Still think this wasn't meant to be?
Both teams play inside a system. Pop has one; L.B. has another. Each system has the same origin, the same lineage. If you listen to any player on either team, the first word out of his mouth is "defense."
Transition defense vs. half-court defense. Both got that. Yet both teams can put 115 on the books if necessary. (Game 2 against each other this season: 110-101 Detroit.)
Ball movement. Both do that. Each team has five players who can score in double figures in every game. Yet both can grind out wins scoring 80, too, if necessary. (Game 1: 80-77 San Antonio.)p>
Both teams are injury-free and have no excuses. Both, too, are unfortunately tagged with the most irritating cliché in professional sports: They play the game the right way .
And as different as their styles might look on the court, the Pistons and the Spurs play the same way, rely on the same philosophy and garner the same results.
What they each have that isn't fraternal
Fans in SBC, polite and loyal. Fans in the Palace, wild and loyal.
Both teams are tougher than they were a year ago. One team overachieved (beating Phoenix in five), while the other played better when its back was against the wall (beating Miami without home-court advantage in seven). One was built with trades and free agency, the other with original draft choices. One has a roster full of players whose previous teams didn't believe in them, while the other has a roster full of players who have been the belief of only one organization.
The Pistons have flipped uniforms four times in the last 10 years; the Spurs wear the same unis Gervin wore in the ABA.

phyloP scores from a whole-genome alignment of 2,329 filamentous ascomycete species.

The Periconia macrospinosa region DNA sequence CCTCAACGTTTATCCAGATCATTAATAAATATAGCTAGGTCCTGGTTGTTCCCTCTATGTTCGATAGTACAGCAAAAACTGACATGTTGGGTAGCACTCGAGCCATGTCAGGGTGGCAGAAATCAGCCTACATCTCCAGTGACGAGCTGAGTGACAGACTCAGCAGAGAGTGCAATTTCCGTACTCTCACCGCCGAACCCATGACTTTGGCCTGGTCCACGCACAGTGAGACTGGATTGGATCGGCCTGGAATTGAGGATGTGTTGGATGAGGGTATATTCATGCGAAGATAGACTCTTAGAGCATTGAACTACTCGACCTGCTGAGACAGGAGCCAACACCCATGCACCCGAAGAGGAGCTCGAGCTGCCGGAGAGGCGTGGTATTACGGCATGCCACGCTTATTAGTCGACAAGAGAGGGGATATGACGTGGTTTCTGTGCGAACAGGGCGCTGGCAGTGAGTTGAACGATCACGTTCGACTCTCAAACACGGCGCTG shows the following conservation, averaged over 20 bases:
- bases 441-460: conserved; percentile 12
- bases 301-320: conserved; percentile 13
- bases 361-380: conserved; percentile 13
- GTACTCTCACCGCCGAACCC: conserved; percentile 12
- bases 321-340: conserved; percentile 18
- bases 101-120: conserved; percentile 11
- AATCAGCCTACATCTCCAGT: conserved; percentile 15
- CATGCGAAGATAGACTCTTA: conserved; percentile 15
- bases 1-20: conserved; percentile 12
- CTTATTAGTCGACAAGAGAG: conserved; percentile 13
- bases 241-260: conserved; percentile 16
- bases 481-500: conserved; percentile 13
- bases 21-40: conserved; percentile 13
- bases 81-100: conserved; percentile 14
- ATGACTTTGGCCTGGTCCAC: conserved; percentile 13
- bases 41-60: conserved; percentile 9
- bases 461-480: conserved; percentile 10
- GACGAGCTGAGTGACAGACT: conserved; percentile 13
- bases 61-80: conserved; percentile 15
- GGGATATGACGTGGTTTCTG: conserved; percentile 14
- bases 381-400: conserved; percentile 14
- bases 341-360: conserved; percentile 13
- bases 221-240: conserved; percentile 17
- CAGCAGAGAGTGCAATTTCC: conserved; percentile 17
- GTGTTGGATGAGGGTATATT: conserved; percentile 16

The differences are drastic. Yet in the mirror, the Pistons and the Spurs only see one another.
Are you the best? Or am I?
That's the question they ask each other when they look in the mirror and see the other. Who is the best basketball team in existence?
Them? Or them?
It began with the Olympics. The destiny of these two teams' making it to this point, to meet each other, to look and see each other in the mirror, was shaped the minute the United States became the victim of God's plan to humble American basketball.
Roy Willams, an assistant in Athens, won the NCAA championship. Twisted karma. Now, L.B. and Pop, head coach and assistant, respectively, at the Olympics last summer, get the chance to find that same peace.
God knows that not being the best in the world is a heavy burden to carry here, especially when the coaches of the last two teams to win the world championships are considered partially responsible for the status of American basketball until 2008.
But this is about the best in the world. And who that is.
The San Antonio Spurs and the Detroit Pistons were meant to be here for reasons that are bigger than the fact that they are the two best teams in the NBA.
Their meeting is a part of the restoration needed for a coaching staff (and a country) to have a better summer in 2005 than they (and we) did last year.
Whoever wins this series will restore, somewhat, the sense of superiority of American basketball, without having to face the world to do it. Because once this is all over, two of the three coaches who got outcoached in Athens, whose team got outplayed in Greece 10 months ago, will have won the two biggest prizes in American basketball.